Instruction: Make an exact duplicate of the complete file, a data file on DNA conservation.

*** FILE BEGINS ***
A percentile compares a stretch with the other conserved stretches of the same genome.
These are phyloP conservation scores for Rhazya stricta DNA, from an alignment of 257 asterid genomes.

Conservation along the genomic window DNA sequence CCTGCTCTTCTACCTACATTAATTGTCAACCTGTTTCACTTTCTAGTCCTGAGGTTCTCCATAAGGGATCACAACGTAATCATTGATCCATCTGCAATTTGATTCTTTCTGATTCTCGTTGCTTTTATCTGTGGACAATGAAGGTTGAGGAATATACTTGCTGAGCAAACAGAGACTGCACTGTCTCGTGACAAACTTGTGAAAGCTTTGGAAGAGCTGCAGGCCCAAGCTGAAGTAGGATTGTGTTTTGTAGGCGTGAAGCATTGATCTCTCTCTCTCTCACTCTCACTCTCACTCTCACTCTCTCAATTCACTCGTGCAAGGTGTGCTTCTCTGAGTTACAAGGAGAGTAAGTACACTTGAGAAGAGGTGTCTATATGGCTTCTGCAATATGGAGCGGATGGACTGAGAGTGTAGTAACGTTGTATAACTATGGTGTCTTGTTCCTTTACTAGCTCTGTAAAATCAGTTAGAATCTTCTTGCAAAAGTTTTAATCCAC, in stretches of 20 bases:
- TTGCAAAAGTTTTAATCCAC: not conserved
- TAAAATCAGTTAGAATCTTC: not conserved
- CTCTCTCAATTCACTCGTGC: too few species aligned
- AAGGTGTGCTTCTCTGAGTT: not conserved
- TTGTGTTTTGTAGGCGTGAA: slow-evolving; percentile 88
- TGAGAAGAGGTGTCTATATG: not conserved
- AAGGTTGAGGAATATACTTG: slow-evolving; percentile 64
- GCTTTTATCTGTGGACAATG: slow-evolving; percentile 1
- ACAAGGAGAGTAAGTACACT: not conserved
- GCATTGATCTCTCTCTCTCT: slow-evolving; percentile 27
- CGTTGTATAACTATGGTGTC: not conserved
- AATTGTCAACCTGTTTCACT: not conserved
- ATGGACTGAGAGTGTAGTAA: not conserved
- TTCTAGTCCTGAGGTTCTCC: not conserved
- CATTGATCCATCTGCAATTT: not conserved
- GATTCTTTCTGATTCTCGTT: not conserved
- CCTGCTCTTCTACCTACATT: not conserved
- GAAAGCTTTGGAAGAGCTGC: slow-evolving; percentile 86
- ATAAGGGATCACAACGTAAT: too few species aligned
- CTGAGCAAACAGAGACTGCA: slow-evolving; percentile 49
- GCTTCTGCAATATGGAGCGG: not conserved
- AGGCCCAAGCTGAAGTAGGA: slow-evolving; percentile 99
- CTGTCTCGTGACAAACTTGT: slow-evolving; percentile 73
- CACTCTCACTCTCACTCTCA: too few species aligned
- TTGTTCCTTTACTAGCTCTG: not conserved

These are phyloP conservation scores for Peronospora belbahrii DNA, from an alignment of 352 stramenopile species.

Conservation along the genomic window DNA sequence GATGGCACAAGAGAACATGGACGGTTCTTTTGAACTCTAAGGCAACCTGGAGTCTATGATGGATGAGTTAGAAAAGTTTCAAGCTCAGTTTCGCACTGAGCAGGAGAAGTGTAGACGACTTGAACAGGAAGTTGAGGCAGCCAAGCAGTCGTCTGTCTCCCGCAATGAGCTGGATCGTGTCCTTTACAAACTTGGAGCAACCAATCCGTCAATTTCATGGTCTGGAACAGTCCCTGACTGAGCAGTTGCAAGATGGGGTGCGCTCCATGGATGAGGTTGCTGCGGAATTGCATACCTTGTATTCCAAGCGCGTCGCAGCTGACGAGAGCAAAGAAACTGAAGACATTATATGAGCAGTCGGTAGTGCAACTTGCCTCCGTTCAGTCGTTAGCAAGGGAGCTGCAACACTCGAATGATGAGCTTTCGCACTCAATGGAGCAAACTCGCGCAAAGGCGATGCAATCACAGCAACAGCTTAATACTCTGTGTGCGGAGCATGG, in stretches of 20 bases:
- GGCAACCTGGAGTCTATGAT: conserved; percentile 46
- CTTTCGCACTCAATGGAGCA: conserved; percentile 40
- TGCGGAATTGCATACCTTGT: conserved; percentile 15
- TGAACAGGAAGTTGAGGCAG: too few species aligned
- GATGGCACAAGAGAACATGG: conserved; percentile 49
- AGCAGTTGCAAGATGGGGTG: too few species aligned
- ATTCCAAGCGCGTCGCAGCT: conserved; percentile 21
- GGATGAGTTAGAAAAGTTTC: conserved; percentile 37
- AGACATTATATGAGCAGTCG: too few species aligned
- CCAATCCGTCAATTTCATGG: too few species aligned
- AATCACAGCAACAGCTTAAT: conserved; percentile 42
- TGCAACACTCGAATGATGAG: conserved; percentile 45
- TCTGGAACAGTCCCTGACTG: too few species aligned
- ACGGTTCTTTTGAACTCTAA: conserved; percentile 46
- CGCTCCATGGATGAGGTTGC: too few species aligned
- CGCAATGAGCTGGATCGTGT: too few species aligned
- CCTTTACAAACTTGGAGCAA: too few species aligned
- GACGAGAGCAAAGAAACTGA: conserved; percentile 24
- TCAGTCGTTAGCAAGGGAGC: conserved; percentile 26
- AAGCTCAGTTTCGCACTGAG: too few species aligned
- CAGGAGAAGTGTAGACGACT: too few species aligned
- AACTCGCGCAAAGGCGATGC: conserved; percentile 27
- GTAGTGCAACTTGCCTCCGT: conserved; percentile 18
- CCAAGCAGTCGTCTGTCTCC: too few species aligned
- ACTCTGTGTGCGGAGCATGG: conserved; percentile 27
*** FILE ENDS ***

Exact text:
A percentile compares a stretch with the other conserved stretches of the same genome.
These are phyloP conservation scores for Rhazya stricta DNA, from an alignment of 257 asterid genomes.

Conservation along the genomic window DNA sequence CCTGCTCTTCTACCTACATTAATTGTCAACCTGTTTCACTTTCTAGTCCTGAGGTTCTCCATAAGGGATCACAACGTAATCATTGATCCATCTGCAATTTGATTCTTTCTGATTCTCGTTGCTTTTATCTGTGGACAATGAAGGTTGAGGAATATACTTGCTGAGCAAACAGAGACTGCACTGTCTCGTGACAAACTTGTGAAAGCTTTGGAAGAGCTGCAGGCCCAAGCTGAAGTAGGATTGTGTTTTGTAGGCGTGAAGCATTGATCTCTCTCTCTCTCACTCTCACTCTCACTCTCACTCTCTCAATTCACTCGTGCAAGGTGTGCTTCTCTGAGTTACAAGGAGAGTAAGTACACTTGAGAAGAGGTGTCTATATGGCTTCTGCAATATGGAGCGGATGGACTGAGAGTGTAGTAACGTTGTATAACTATGGTGTCTTGTTCCTTTACTAGCTCTGTAAAATCAGTTAGAATCTTCTTGCAAAAGTTTTAATCCAC, in stretches of 20 bases:
- TTGCAAAAGTTTTAATCCAC: not conserved
- TAAAATCAGTTAGAATCTTC: not conserved
- CTCTCTCAATTCACTCGTGC: too few species aligned
- AAGGTGTGCTTCTCTGAGTT: not conserved
- TTGTGTTTTGTAGGCGTGAA: slow-evolving; percentile 88
- TGAGAAGAGGTGTCTATATG: not conserved
- AAGGTTGAGGAATATACTTG: slow-evolving; percentile 64
- GCTTTTATCTGTGGACAATG: slow-evolving; percentile 1
- ACAAGGAGAGTAAGTACACT: not conserved
- GCATTGATCTCTCTCTCTCT: slow-evolving; percentile 27
- CGTTGTATAACTATGGTGTC: not conserved
- AATTGTCAACCTGTTTCACT: not conserved
- ATGGACTGAGAGTGTAGTAA: not conserved
- TTCTAGTCCTGAGGTTCTCC: not conserved
- CATTGATCCATCTGCAATTT: not conserved
- GATTCTTTCTGATTCTCGTT: not conserved
- CCTGCTCTTCTACCTACATT: not conserved
- GAAAGCTTTGGAAGAGCTGC: slow-evolving; percentile 86
- ATAAGGGATCACAACGTAAT: too few species aligned
- CTGAGCAAACAGAGACTGCA: slow-evolving; percentile 49
- GCTTCTGCAATATGGAGCGG: not conserved
- AGGCCCAAGCTGAAGTAGGA: slow-evolving; percentile 99
- CTGTCTCGTGACAAACTTGT: slow-evolving; percentile 73
- CACTCTCACTCTCACTCTCA: too few species aligned
- TTGTTCCTTTACTAGCTCTG: not conserved

These are phyloP conservation scores for Peronospora belbahrii DNA, from an alignment of 352 stramenopile species.

Conservation along the genomic window DNA sequence GATGGCACAAGAGAACATGGACGGTTCTTTTGAACTCTAAGGCAACCTGGAGTCTATGATGGATGAGTTAGAAAAGTTTCAAGCTCAGTTTCGCACTGAGCAGGAGAAGTGTAGACGACTTGAACAGGAAGTTGAGGCAGCCAAGCAGTCGTCTGTCTCCCGCAATGAGCTGGATCGTGTCCTTTACAAACTTGGAGCAACCAATCCGTCAATTTCATGGTCTGGAACAGTCCCTGACTGAGCAGTTGCAAGATGGGGTGCGCTCCATGGATGAGGTTGCTGCGGAATTGCATACCTTGTATTCCAAGCGCGTCGCAGCTGACGAGAGCAAAGAAACTGAAGACATTATATGAGCAGTCGGTAGTGCAACTTGCCTCCGTTCAGTCGTTAGCAAGGGAGCTGCAACACTCGAATGATGAGCTTTCGCACTCAATGGAGCAAACTCGCGCAAAGGCGATGCAATCACAGCAACAGCTTAATACTCTGTGTGCGGAGCATGG, in stretches of 20 bases:
- GGCAACCTGGAGTCTATGAT: conserved; percentile 46
- CTTTCGCACTCAATGGAGCA: conserved; percentile 40
- TGCGGAATTGCATACCTTGT: conserved; percentile 15
- TGAACAGGAAGTTGAGGCAG: too few species aligned
- GATGGCACAAGAGAACATGG: conserved; percentile 49
- AGCAGTTGCAAGATGGGGTG: too few species aligned
- ATTCCAAGCGCGTCGCAGCT: conserved; percentile 21
- GGATGAGTTAGAAAAGTTTC: conserved; percentile 37
- AGACATTATATGAGCAGTCG: too few species aligned
- CCAATCCGTCAATTTCATGG: too few species aligned
- AATCACAGCAACAGCTTAAT: conserved; percentile 42
- TGCAACACTCGAATGATGAG: conserved; percentile 45
- TCTGGAACAGTCCCTGACTG: too few species aligned
- ACGGTTCTTTTGAACTCTAA: conserved; percentile 46
- CGCTCCATGGATGAGGTTGC: too few species aligned
- CGCAATGAGCTGGATCGTGT: too few species aligned
- CCTTTACAAACTTGGAGCAA: too few species aligned
- GACGAGAGCAAAGAAACTGA: conserved; percentile 24
- TCAGTCGTTAGCAAGGGAGC: conserved; percentile 26
- AAGCTCAGTTTCGCACTGAG: too few species aligned
- CAGGAGAAGTGTAGACGACT: too few species aligned
- AACTCGCGCAAAGGCGATGC: conserved; percentile 27
- GTAGTGCAACTTGCCTCCGT: conserved; percentile 18
- CCAAGCAGTCGTCTGTCTCC: too few species aligned
- ACTCTGTGTGCGGAGCATGG: conserved; percentile 27